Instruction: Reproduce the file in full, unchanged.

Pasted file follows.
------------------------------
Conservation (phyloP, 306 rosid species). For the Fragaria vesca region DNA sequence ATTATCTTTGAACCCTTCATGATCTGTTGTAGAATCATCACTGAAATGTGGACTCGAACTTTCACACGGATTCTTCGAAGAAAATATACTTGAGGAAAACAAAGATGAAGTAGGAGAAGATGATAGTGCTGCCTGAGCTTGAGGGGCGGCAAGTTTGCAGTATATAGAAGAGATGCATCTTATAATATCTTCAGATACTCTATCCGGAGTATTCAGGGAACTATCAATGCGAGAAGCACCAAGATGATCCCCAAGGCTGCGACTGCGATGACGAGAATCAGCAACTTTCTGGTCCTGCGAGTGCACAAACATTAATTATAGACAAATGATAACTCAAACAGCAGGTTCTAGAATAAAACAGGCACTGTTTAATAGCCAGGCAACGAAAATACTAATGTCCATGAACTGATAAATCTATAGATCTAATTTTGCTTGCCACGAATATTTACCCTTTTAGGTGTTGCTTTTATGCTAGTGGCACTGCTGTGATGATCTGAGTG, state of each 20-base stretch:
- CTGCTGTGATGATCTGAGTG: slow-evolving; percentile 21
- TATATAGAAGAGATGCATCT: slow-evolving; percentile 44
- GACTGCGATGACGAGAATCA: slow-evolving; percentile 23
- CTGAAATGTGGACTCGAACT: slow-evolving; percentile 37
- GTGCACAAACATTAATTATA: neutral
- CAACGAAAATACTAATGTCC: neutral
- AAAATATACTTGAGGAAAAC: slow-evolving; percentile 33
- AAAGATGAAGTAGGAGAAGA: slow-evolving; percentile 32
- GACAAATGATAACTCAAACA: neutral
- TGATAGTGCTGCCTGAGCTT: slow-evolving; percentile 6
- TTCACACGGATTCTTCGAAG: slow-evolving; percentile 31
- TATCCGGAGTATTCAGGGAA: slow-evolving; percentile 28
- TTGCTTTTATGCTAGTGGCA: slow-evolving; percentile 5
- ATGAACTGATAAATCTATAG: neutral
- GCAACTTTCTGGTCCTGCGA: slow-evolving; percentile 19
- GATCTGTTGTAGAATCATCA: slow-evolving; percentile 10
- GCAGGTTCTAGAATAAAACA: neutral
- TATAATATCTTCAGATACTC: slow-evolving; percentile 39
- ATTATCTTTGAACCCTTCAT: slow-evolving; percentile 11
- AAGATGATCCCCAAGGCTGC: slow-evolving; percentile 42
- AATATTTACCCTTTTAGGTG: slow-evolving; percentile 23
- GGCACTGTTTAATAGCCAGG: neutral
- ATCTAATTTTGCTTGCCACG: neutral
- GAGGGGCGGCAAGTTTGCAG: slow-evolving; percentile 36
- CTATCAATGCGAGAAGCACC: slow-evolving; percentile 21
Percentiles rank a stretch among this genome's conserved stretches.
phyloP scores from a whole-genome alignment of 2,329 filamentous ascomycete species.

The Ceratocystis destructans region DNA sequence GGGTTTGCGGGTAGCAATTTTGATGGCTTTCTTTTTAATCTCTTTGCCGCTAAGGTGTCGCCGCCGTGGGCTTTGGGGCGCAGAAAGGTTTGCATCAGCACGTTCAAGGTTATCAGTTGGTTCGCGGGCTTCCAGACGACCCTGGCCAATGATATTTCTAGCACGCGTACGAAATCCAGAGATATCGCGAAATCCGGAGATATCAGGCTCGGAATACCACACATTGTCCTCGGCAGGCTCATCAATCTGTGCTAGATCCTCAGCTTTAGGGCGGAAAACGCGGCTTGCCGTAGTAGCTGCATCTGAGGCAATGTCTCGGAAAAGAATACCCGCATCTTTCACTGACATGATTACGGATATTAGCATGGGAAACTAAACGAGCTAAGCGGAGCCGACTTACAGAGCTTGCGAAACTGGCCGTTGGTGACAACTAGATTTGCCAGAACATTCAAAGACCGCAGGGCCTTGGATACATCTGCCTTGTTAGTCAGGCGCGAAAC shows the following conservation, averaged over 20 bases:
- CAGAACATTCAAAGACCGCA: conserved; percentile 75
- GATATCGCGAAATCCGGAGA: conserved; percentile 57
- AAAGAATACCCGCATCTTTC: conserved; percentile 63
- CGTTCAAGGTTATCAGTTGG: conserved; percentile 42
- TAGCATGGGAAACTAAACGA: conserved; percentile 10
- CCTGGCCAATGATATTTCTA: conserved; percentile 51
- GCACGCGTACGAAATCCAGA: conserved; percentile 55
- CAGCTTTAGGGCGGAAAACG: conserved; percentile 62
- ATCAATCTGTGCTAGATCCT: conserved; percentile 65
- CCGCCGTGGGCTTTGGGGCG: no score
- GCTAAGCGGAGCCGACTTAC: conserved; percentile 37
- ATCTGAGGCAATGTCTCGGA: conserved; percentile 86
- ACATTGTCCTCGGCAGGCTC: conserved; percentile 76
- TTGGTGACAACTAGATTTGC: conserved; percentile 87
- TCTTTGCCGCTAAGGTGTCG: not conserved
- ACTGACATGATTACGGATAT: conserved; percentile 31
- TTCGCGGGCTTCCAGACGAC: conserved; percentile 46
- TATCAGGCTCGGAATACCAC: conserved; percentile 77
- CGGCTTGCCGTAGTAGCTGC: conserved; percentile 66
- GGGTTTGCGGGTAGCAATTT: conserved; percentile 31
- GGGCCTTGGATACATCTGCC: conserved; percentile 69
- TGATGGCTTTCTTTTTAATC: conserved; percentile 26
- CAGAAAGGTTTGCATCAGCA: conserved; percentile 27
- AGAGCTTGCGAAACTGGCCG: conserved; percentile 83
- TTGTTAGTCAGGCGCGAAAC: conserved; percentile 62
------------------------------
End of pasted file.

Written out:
Conservation (phyloP, 306 rosid species). For the Fragaria vesca region DNA sequence ATTATCTTTGAACCCTTCATGATCTGTTGTAGAATCATCACTGAAATGTGGACTCGAACTTTCACACGGATTCTTCGAAGAAAATATACTTGAGGAAAACAAAGATGAAGTAGGAGAAGATGATAGTGCTGCCTGAGCTTGAGGGGCGGCAAGTTTGCAGTATATAGAAGAGATGCATCTTATAATATCTTCAGATACTCTATCCGGAGTATTCAGGGAACTATCAATGCGAGAAGCACCAAGATGATCCCCAAGGCTGCGACTGCGATGACGAGAATCAGCAACTTTCTGGTCCTGCGAGTGCACAAACATTAATTATAGACAAATGATAACTCAAACAGCAGGTTCTAGAATAAAACAGGCACTGTTTAATAGCCAGGCAACGAAAATACTAATGTCCATGAACTGATAAATCTATAGATCTAATTTTGCTTGCCACGAATATTTACCCTTTTAGGTGTTGCTTTTATGCTAGTGGCACTGCTGTGATGATCTGAGTG, state of each 20-base stretch:
- CTGCTGTGATGATCTGAGTG: slow-evolving; percentile 21
- TATATAGAAGAGATGCATCT: slow-evolving; percentile 44
- GACTGCGATGACGAGAATCA: slow-evolving; percentile 23
- CTGAAATGTGGACTCGAACT: slow-evolving; percentile 37
- GTGCACAAACATTAATTATA: neutral
- CAACGAAAATACTAATGTCC: neutral
- AAAATATACTTGAGGAAAAC: slow-evolving; percentile 33
- AAAGATGAAGTAGGAGAAGA: slow-evolving; percentile 32
- GACAAATGATAACTCAAACA: neutral
- TGATAGTGCTGCCTGAGCTT: slow-evolving; percentile 6
- TTCACACGGATTCTTCGAAG: slow-evolving; percentile 31
- TATCCGGAGTATTCAGGGAA: slow-evolving; percentile 28
- TTGCTTTTATGCTAGTGGCA: slow-evolving; percentile 5
- ATGAACTGATAAATCTATAG: neutral
- GCAACTTTCTGGTCCTGCGA: slow-evolving; percentile 19
- GATCTGTTGTAGAATCATCA: slow-evolving; percentile 10
- GCAGGTTCTAGAATAAAACA: neutral
- TATAATATCTTCAGATACTC: slow-evolving; percentile 39
- ATTATCTTTGAACCCTTCAT: slow-evolving; percentile 11
- AAGATGATCCCCAAGGCTGC: slow-evolving; percentile 42
- AATATTTACCCTTTTAGGTG: slow-evolving; percentile 23
- GGCACTGTTTAATAGCCAGG: neutral
- ATCTAATTTTGCTTGCCACG: neutral
- GAGGGGCGGCAAGTTTGCAG: slow-evolving; percentile 36
- CTATCAATGCGAGAAGCACC: slow-evolving; percentile 21
Percentiles rank a stretch among this genome's conserved stretches.
phyloP scores from a whole-genome alignment of 2,329 filamentous ascomycete species.

The Ceratocystis destructans region DNA sequence GGGTTTGCGGGTAGCAATTTTGATGGCTTTCTTTTTAATCTCTTTGCCGCTAAGGTGTCGCCGCCGTGGGCTTTGGGGCGCAGAAAGGTTTGCATCAGCACGTTCAAGGTTATCAGTTGGTTCGCGGGCTTCCAGACGACCCTGGCCAATGATATTTCTAGCACGCGTACGAAATCCAGAGATATCGCGAAATCCGGAGATATCAGGCTCGGAATACCACACATTGTCCTCGGCAGGCTCATCAATCTGTGCTAGATCCTCAGCTTTAGGGCGGAAAACGCGGCTTGCCGTAGTAGCTGCATCTGAGGCAATGTCTCGGAAAAGAATACCCGCATCTTTCACTGACATGATTACGGATATTAGCATGGGAAACTAAACGAGCTAAGCGGAGCCGACTTACAGAGCTTGCGAAACTGGCCGTTGGTGACAACTAGATTTGCCAGAACATTCAAAGACCGCAGGGCCTTGGATACATCTGCCTTGTTAGTCAGGCGCGAAAC shows the following conservation, averaged over 20 bases:
- CAGAACATTCAAAGACCGCA: conserved; percentile 75
- GATATCGCGAAATCCGGAGA: conserved; percentile 57
- AAAGAATACCCGCATCTTTC: conserved; percentile 63
- CGTTCAAGGTTATCAGTTGG: conserved; percentile 42
- TAGCATGGGAAACTAAACGA: conserved; percentile 10
- CCTGGCCAATGATATTTCTA: conserved; percentile 51
- GCACGCGTACGAAATCCAGA: conserved; percentile 55
- CAGCTTTAGGGCGGAAAACG: conserved; percentile 62
- ATCAATCTGTGCTAGATCCT: conserved; percentile 65
- CCGCCGTGGGCTTTGGGGCG: no score
- GCTAAGCGGAGCCGACTTAC: conserved; percentile 37
- ATCTGAGGCAATGTCTCGGA: conserved; percentile 86
- ACATTGTCCTCGGCAGGCTC: conserved; percentile 76
- TTGGTGACAACTAGATTTGC: conserved; percentile 87
- TCTTTGCCGCTAAGGTGTCG: not conserved
- ACTGACATGATTACGGATAT: conserved; percentile 31
- TTCGCGGGCTTCCAGACGAC: conserved; percentile 46
- TATCAGGCTCGGAATACCAC: conserved; percentile 77
- CGGCTTGCCGTAGTAGCTGC: conserved; percentile 66
- GGGTTTGCGGGTAGCAATTT: conserved; percentile 31
- GGGCCTTGGATACATCTGCC: conserved; percentile 69
- TGATGGCTTTCTTTTTAATC: conserved; percentile 26
- CAGAAAGGTTTGCATCAGCA: conserved; percentile 27
- AGAGCTTGCGAAACTGGCCG: conserved; percentile 83
- TTGTTAGTCAGGCGCGAAAC: conserved; percentile 62